• #4
  5. ToryWarWriter Thatcher
    ToryWarWriter
    @ToryWarWriter

    I think the turning of the entire German intelligence system under the Doublecross system was more significant.  Completely controlling the entire apparatus of your opponent is pretty awful thing to happen to you.  To have much of your foreign agents turn out to be made by one guy who the Germans gave an Iron Cross to and the British gave the OBE was pretty good.  Making the Germans believe in the existence of a non existand First US Army Group tying down half a million troops in the Pas De Calais during the Normandy invasion was probably the most significant and important intelligence operation in WW2.

    And thats just the main event, it doesnt include all the additional things that Doublecross did.  

    Also I have been very favourable to the Soviets Red Orchestra network where they set up a corporation to literally sell the Nazis equipment for the war effort.

    I have read a lot on Enigma, I find it hard to believe that it was less useful than the interrogations at Trent House.  The cracking of the Naval Codes by the USA navy was also pretty important.  

    The Germans to a lesser extent compromising and taking over the entire resistance operation in Holland was pretty impressive if ultimately for us tragic.

    • #5
  6. Percival Thatcher
    Percival
    @Percival

    ToryWarWriter (View Comment):
    The cracking of the Naval Codes by the USA navy was also pretty important.

    The cracking of those codes led to the ambush at Midway. The United States Navy went from being down 4 fleet carriers to 8 to a much more manageable 3 to 4. They knew the carriers would be there because they had figured out what “Target AF” designated. They knew what AF meant because they had had Midway transmit a request for parts for its desalinization equipment in the clear and heard the IJN report that AF “may be short of fresh water.”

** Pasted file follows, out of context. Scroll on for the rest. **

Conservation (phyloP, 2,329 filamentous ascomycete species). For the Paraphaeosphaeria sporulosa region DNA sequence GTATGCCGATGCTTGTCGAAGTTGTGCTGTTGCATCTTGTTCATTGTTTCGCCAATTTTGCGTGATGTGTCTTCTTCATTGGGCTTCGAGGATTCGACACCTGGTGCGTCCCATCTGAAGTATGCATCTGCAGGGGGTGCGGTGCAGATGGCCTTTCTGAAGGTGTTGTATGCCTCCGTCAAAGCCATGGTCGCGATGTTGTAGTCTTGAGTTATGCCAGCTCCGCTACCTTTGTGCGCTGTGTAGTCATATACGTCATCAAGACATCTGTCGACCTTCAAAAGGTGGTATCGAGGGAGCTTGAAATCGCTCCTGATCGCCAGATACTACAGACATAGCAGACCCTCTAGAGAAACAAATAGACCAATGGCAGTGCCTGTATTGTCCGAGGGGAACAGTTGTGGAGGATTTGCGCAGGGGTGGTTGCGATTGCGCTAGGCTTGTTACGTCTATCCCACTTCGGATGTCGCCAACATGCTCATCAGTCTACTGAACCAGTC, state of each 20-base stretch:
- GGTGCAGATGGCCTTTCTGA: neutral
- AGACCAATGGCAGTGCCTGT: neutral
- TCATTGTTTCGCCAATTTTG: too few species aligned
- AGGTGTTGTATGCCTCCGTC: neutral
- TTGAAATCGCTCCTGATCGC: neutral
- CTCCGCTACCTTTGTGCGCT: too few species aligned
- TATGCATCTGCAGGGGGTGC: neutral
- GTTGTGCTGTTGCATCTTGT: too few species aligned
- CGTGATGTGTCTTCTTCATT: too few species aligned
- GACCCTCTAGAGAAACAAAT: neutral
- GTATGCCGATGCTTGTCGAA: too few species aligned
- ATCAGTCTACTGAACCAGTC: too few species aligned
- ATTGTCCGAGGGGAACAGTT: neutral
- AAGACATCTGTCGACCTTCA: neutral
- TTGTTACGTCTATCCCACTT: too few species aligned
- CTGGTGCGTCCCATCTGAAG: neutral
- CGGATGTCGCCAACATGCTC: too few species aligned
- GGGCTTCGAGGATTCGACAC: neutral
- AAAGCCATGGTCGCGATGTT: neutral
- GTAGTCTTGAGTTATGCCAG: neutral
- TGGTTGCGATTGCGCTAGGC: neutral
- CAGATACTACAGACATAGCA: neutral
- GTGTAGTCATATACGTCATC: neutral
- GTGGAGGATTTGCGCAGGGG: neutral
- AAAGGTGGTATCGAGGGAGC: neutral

(There was also extraordinary heroism and some of the dumbest of dumb luck in the history of warfare, but there wouldn’t even have been a battle if we hadn’t been decoding Japanese Navy radio traffic.)

    • #6
  7. ToryWarWriter Thatcher
    ToryWarWriter
    @ToryWarWriter

    I think the turning of the entire German intelligence system under the Doublecross system was more significant.  Completely controlling the entire apparatus of your opponent is pretty awful thing to happen to you.  To have much of your foreign agents turn out to be made by one guy who the Germans gave an Iron Cross to and the British gave the OBE was pretty good.  Making the Germans believe in the existence of a non existand First US Army Group tying down half a million troops in the Pas De Calais during the Normandy invasion was probably the most significant and important intelligence operation in WW2.

    And thats just the main event, it doesnt include all the additional things that Doublecross did.

    Also I have been very favourable to the Soviets Red Orchestra network where they set up a corporation to literally sell the Nazis equipment for the war effort.

    I have read a lot on Enigma, I find it hard to believe that it was less useful than the interrogations at Trent House.  The cracking of the Naval Codes by the USA navy was also pretty important.

    The Germans to a lesser extent compromising and taking over the entire resistance operation in Holland was pretty impressive if ultimately for us tragic.

    • #7
  8. Boss Mongo Member
    Boss Mongo
    @BossMongo

    Outstanding.  Thank you, Seawriter.

    • #8